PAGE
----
Private option passes Arkansas House after 5th vote

Rep. Kim Hammer, R-Benton, speaks to the state House of Representatives Tuesday before a vote on the private option.

The state House of Representatives has passed funding to continue Arkansas's private option Medicaid expansion, approving the bill after four attempts last month came up short.

The House voted 76-24 Tuesday in favor of the Senate version, which passed on its first try last month. It will next go to Gov. Mike Beebe.

It was the fifth vote for the private option bill in the House. No previous attempt got more than 72 votes.

Beebe said he was "obviously" pleased by the vote, which he said should have been an easier process than when legislators narrowly approved the private option last year. This time around, they had approval of the program from the federal government and a host of tax cuts passed based on its savings, he said.

"If anything, it was even more compelling this time to do it than it was last time — not to mention the fact you'd be throwing 100,000 people off healthcare" if it didn't pass, he said.

House Speaker Davy Carter, R-Cabot, who expressed optimism the bill would ultimately pass even as it fell short in previous attempts, applauded legislators for the passage.

"I think the story is about a lot of things and one is it's about political courage," he said. "I truly do believe this is an example set for the rest of the country."

The vote came after several speeches on the floor for and against the bill.

Rep. Kim Hammer, R-Benton, announced he would vote for the bill after previously opposing it.

"There are people who will be hurt if I don't vote for this," Hammer said. "And I don't want to see those innocent people hurt because of that."

Hammer — who joined Reps. Les "Skip" Carnine and Mary Lou Slinkard in switching to yes votes — said he had not "betrayed" opponents of the bill and would not shy from voting against it next year if the program is not successful.

"I haven't stepped away from it," he said. "I plan on coming back in January. And it better be successful. Otherwise it will be voted down."

Others reiterated their opposition to the bill, including Rep. Randy Alexander, R-Fayetteville, who said he would never vote for an Affordable Care Act bill because he thinks it cannot succeed.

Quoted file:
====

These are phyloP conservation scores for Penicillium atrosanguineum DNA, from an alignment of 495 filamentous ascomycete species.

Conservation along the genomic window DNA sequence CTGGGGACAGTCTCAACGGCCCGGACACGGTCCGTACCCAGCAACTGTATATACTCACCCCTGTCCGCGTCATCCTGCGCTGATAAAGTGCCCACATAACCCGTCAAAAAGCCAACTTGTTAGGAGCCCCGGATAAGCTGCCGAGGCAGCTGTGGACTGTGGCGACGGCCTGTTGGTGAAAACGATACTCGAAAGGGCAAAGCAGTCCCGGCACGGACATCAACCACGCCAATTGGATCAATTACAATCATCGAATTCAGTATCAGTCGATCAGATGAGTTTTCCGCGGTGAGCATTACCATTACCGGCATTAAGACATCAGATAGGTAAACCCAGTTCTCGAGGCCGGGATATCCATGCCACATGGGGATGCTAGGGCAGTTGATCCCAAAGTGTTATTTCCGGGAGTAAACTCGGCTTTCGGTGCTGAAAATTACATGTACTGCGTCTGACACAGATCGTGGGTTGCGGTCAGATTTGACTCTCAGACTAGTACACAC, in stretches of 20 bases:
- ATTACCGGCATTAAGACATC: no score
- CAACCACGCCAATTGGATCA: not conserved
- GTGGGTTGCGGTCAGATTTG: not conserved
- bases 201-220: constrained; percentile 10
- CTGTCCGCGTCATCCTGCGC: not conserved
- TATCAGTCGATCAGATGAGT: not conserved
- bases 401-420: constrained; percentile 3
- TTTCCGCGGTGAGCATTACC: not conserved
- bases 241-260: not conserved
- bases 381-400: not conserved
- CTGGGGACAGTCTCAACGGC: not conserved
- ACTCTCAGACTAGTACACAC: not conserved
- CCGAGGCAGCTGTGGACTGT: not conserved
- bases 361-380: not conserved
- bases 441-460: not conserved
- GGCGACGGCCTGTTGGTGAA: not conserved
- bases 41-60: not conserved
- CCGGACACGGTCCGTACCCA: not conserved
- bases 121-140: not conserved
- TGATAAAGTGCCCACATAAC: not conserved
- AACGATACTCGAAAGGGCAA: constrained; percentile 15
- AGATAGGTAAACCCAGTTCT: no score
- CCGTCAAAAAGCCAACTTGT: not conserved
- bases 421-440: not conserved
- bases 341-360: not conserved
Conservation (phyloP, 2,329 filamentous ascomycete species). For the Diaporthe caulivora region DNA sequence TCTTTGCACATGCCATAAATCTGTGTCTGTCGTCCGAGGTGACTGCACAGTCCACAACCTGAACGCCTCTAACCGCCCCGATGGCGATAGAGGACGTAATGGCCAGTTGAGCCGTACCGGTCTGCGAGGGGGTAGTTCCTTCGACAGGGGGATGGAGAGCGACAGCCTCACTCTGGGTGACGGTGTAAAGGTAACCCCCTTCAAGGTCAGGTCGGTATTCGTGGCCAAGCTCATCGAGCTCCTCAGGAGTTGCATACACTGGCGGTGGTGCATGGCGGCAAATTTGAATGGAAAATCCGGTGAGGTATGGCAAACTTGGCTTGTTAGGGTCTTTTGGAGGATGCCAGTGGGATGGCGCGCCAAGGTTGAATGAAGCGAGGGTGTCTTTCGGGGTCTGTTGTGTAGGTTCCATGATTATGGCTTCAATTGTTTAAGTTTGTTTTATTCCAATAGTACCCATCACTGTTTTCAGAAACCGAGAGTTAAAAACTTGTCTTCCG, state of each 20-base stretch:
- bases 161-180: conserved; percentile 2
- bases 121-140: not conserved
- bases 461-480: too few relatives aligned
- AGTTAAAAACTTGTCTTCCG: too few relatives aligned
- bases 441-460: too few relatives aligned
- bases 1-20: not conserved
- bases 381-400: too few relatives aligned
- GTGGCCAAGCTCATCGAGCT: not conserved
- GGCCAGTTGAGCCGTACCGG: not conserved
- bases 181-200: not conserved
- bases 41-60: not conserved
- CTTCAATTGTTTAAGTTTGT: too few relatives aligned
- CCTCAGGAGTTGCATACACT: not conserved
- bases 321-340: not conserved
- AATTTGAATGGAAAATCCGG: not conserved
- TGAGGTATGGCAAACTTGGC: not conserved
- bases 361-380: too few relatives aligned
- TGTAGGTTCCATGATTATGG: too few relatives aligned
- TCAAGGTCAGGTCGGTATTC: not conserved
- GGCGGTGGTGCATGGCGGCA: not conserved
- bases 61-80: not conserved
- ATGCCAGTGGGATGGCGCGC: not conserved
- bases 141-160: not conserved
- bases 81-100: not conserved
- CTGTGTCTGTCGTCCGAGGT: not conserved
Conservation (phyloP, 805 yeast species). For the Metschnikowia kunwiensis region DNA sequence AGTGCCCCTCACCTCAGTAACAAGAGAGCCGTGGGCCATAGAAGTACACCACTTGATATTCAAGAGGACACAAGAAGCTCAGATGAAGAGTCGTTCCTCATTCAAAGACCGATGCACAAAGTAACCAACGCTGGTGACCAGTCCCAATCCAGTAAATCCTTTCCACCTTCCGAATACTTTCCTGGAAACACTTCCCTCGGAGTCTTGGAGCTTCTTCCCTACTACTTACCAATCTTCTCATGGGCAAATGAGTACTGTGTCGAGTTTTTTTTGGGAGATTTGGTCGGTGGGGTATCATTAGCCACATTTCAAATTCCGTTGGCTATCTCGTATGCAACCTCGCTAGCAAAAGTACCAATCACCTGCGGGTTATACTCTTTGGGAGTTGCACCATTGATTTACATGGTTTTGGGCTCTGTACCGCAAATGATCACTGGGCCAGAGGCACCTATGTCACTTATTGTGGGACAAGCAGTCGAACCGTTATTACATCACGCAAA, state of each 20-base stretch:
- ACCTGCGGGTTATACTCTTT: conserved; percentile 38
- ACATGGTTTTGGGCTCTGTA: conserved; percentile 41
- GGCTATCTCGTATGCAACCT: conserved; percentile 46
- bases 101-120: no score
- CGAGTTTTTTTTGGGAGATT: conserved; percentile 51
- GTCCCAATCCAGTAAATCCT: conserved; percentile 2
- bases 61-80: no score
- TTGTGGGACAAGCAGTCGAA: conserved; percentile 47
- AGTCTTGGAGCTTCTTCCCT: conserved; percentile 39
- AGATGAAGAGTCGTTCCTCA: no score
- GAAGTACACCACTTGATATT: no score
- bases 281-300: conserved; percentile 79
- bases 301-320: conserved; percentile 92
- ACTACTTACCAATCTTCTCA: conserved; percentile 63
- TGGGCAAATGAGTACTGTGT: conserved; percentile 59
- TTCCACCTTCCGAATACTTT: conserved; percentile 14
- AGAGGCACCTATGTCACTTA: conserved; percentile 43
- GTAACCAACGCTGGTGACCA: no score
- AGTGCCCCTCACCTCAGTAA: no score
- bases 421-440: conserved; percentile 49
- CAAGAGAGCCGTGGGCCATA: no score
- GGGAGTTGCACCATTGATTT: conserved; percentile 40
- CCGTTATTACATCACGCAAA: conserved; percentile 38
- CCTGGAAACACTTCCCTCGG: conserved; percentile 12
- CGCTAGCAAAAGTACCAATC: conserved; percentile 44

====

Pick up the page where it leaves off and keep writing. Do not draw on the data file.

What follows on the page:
"It's impossible, even if we could afford it," he said. "It will destroy quality healthcare in this country. And in the end, the poor will suffer most of all."

Carter expressed optimism the bill would ultimately pass, saying the House would vote each day until it did so.

But after the first four tries, the House stopped voting daily. Tuesday's vote was the first since Feb. 21.

The Senate voted 27-8 to pass the bill after Sen. Jane English, R-North Little Rock, agreed to shift from opposing the measure to supporting it in exchange for a statewide program that aims to better workforce training.

Carter vowed at the start of the fiscal session last month that the private option would pass both the House and Senate, adding that failing to do so would create a nearly $90 million hole in the budget.

The private option plan allows the state to buy private insurance for Arkansans with incomes of up to 138 percent of the poverty level using federal Medicaid money.

The program initially is covered entirely by federal funds, but the state by 2020 would have to pay for 10 percent of it.

Read more in Wednesday's Arkansas Democrat-Gazette.


Reps. Les "Skip" Carnine, Mary Lou Slinkard and Kim Hammer, all Republicans, changed their votes to yes Tuesday after previously opposing the private-option funding bill.

A caption previously accompanying a photo with this story contained an error about Rep. Randy Alexander's vote on the private option Tuesday. He voted against it.